Tom Kuhnhackl joins the Islanders on a one-year deal. (Link)

July 1
Matt Calvert joins the Colorado Avalanche on a three-year, $8.4 millon deal. (Link)

Valtteri Filppula joins the Islanders on a one-year, $2.75 million deal. (Link)

• The Buffalo Sabres send Ryan O'Reilly to the St. Louis Blues for a 2019 first-rounder, 2021 second-rounder, forwards Tage Thompson, Patrik Berglund, and Vladimir Sobotka. The Blues also pick up O’Reilly’s $7.5 million signing bonus. (Link)

Luke Schenn will be manning the Anaheim Ducks’ blue line next season. One year, $800,000. (Link)

• Defenseman Nick Holden is joining the Western Conference champion Vegas Golden Knights. Two years, $4.4 million (Link)

• Islanders sign Leo Komarov for four years, $12 million. (Link)

Sven Baertschi is back in Vancouver on a three-year, $10 million contract. (Link)

Riley Nash cashes in on a big year and gets a three-year, $8.25 million deal with the Blue Jackets. (Link)

Vladislav Namestnikov is staying with the New York Rangers with a two-year, $8 million extension. (Link)

Tobias Rieder hooks up with the Oilers on a one-year, $1.3 million contract. (Link)

Matt Cullen goes back to Pittsburgh on a one-year. $650,000 deal. (Link)

John Moore gets a big contract from the Boston Bruins. Five years, $13.75 million. (Link)

• #TavaresWatch is over. John Tavares has signed a seven-year, $77 million deal with the Toronto Maple Leafs. (Link)

• The Sabres and Blues basically swap backup goalies now that Chad Johnson signs for one year, $1.75 million in St. Louis. (Link)

• The Hurricanes find their backup in Petr Mrazek. One year, $1.5 million. (Link)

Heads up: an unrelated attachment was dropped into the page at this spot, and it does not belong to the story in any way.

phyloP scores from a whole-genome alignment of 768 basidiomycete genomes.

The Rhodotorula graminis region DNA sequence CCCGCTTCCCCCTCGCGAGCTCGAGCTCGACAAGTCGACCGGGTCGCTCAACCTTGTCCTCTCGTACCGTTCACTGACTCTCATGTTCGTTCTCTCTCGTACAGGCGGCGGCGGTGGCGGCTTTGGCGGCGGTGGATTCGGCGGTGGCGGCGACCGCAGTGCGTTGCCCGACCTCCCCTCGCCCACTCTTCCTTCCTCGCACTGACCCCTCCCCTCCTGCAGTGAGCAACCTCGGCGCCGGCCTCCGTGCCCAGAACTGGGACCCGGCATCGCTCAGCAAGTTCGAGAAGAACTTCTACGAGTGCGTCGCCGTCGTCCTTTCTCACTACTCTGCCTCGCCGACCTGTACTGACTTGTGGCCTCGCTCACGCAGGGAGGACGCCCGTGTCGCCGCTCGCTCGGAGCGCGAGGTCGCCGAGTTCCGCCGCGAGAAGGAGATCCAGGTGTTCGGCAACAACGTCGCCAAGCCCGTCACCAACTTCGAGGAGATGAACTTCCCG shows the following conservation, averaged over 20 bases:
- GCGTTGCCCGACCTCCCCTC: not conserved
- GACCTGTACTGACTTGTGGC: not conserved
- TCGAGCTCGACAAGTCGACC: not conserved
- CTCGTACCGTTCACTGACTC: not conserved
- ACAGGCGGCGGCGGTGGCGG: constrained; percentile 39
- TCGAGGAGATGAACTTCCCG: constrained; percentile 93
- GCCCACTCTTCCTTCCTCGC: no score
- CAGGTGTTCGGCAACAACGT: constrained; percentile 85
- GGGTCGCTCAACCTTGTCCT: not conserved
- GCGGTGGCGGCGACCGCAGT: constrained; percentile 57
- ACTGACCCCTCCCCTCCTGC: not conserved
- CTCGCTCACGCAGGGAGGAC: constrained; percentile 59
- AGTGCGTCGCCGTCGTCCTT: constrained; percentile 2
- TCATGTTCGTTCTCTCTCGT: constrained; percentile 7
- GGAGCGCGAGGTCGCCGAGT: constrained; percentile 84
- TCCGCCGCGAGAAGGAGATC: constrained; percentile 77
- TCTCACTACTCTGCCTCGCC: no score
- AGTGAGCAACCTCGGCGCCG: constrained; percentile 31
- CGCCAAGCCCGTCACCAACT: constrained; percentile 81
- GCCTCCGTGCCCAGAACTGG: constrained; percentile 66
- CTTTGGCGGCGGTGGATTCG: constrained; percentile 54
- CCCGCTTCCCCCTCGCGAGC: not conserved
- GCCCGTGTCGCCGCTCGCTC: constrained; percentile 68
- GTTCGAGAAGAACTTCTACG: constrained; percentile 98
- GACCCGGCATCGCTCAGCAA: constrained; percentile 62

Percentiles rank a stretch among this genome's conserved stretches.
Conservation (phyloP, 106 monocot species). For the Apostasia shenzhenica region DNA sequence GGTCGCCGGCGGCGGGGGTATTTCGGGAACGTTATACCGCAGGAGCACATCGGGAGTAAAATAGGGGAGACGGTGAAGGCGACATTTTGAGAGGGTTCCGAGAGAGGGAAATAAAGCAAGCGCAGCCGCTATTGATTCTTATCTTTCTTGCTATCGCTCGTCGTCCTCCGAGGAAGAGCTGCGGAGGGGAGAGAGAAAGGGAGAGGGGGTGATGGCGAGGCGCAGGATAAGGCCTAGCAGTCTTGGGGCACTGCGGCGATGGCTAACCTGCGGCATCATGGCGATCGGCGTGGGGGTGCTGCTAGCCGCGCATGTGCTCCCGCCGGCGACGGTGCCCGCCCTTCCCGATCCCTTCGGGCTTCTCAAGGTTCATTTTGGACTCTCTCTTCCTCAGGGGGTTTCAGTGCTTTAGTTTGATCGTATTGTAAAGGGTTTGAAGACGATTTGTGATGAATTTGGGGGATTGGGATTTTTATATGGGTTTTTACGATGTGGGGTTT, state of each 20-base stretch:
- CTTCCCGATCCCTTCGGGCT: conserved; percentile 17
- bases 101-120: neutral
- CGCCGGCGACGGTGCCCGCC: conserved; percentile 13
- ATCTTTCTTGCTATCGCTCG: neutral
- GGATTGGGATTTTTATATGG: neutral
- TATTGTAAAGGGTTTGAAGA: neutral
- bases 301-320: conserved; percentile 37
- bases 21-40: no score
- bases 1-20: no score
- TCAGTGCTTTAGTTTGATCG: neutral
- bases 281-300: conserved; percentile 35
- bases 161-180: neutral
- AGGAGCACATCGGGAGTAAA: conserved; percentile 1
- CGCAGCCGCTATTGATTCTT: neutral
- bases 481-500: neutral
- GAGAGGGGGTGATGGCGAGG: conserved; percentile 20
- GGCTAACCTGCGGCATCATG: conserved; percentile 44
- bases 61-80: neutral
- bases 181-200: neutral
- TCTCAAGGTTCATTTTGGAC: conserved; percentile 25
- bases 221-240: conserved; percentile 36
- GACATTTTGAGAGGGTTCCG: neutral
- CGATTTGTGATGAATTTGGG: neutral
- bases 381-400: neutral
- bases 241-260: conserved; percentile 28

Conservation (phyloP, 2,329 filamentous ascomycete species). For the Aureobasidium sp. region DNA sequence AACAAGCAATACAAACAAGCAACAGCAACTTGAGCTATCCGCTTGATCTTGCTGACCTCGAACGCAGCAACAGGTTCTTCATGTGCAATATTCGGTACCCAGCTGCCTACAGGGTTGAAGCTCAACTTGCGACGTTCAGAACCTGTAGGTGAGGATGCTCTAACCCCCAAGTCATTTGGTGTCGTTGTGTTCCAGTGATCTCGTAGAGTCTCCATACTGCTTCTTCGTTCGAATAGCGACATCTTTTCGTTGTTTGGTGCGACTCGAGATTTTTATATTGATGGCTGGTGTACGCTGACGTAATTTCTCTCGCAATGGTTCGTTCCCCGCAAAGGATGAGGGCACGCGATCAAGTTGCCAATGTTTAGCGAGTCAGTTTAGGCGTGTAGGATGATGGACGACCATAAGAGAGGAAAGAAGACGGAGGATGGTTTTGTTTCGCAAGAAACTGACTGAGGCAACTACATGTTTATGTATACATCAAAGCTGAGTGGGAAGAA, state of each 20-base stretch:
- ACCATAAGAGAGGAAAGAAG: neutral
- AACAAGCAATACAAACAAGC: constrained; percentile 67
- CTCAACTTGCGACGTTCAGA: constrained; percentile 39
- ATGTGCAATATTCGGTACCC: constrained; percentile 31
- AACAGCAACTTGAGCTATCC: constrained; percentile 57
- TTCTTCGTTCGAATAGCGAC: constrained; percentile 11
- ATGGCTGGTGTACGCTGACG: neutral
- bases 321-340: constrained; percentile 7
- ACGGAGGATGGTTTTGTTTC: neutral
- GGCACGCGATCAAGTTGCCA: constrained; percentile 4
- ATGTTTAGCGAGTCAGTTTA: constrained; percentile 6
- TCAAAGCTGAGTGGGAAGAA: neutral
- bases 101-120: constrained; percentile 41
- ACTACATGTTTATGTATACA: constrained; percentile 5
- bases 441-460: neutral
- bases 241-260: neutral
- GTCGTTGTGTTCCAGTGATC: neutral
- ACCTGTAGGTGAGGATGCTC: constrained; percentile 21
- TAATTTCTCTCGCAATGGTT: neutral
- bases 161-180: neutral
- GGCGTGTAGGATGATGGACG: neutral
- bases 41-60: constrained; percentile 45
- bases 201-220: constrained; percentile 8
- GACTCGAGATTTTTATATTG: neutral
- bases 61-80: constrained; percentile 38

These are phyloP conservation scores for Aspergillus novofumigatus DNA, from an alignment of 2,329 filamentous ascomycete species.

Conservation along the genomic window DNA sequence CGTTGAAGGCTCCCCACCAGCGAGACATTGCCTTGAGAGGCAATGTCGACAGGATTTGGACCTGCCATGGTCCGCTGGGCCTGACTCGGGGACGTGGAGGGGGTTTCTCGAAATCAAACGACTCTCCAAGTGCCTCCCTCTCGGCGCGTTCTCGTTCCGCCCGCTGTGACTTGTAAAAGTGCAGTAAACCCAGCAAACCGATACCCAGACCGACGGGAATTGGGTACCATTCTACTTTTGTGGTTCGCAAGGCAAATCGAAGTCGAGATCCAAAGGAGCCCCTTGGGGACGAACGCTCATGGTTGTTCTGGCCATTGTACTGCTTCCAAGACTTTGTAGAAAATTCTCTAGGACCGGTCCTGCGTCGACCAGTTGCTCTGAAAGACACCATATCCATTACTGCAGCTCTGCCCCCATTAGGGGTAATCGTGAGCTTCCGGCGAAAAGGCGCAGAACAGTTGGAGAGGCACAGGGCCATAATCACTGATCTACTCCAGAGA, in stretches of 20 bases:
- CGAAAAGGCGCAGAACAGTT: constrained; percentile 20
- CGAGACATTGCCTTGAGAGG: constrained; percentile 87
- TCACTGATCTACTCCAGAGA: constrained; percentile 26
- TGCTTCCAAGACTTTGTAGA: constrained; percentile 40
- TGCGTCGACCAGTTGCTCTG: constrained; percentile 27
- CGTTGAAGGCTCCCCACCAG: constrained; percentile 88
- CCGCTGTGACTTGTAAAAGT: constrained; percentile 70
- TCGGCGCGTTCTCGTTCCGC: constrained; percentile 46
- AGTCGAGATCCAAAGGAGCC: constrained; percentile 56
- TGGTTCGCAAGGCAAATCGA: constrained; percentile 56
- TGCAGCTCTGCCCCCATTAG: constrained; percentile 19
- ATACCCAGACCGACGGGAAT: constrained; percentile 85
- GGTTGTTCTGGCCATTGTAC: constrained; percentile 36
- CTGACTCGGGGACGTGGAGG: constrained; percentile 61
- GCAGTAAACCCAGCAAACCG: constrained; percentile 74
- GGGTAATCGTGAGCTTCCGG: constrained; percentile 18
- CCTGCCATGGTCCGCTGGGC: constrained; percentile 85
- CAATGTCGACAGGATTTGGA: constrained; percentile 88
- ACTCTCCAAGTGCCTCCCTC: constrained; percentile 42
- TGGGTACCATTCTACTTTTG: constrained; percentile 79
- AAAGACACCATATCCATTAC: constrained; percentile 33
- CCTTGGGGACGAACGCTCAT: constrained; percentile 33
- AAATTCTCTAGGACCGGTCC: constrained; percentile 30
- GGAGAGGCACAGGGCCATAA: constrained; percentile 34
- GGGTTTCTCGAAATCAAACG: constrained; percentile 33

Michael Grabner heads west with a three-year, $10.05 million deal with the Coyotes. (Link)

Kyle Brodziak joins the Oilers for two years, $2.3 million. (Link)

• After two seasons in the KHL, Val Nichushkin returns to Dallas with a two-year, $5.9 million deal. (Link)

J.T. Brown joins the Wild on a two-year, $1.375 million contract. (Link)

Ryan McDonagh inks a seven-year, $47.25 million extension to stay with the Tampa Bay Lightning. (Link)

• The Stars stay busy adding Roman Polak (one year, $1.3 million) to their blue line. (Link)

Tomas Plekanec is member of the Montreal Canadiens again. One year, $2.25 million. (Link)

• The Chicago Blackhawks add Cam Ward ($3 million) and Chris Kunitz ($1 million) on one year deals and ink Brandon Manning to a two-year, $4.5 million contract. (Link)

• The Coyotes make Oliver Ekman-Larsson‘s eight year, $66 million extension official. (Link)

• The Colorado Avalanche add to their blue line bringing in Ian Cole on a three-year, $12.75 million deal. (Link)

Blake Comeau is signed by the Dallas Stars, three years, $7.2 million. (Link)

Tyler Bozak joins Perron in St. Louis as the Blues ink the center to a three-year, $15 million deal. (Link)

Thomas Hickey heads back to the Islanders with a four-year, $10 million contract. (Link)

Paul Stastny leaves Winnipeg for the Vegas Golden Knights on a three-year, $19.5 million deal. (Link)

• The Jack Johnson to the Penguins deal is real and it’s $16.25 million over five years. (Link)

Thomas Vanek (one year, $3 million), Mike Green (two year, $10.75 million) and Jonathan Bernier (three year, $9 million) have all signed with the Detroit Red Wings.

James van Riemsdyk heads back to Philadelphia with a five-year, $35 million contract. (Link)

David Perron returns to St. Louis and signs a four-year, $16 million deal with the Blues. (Link)

Jay Beagle and Antoine Roussel each get four-year, $12 million deals from the Vancouver Canucks. (Link)

• The Calgary Flames pick up Derek Ryan (three years, $9.375 million) and Austin Czarnik (two years, $2.50 million). (Link)

Greg Pateryn gets a three-year, $6.75 million deal from the Minnesota Wild. Eric Fehr (one year, $1 million) is joining him. (Link)

• The Bruins, Sabres Stars find backups with Jaroslav Halak (two years, $5.5 million) headed to Boston, Anton Khudobin (two years, $5 million) on his way to Dallas and Carter Hutton (three years, $8.25 million) going to Buffalo.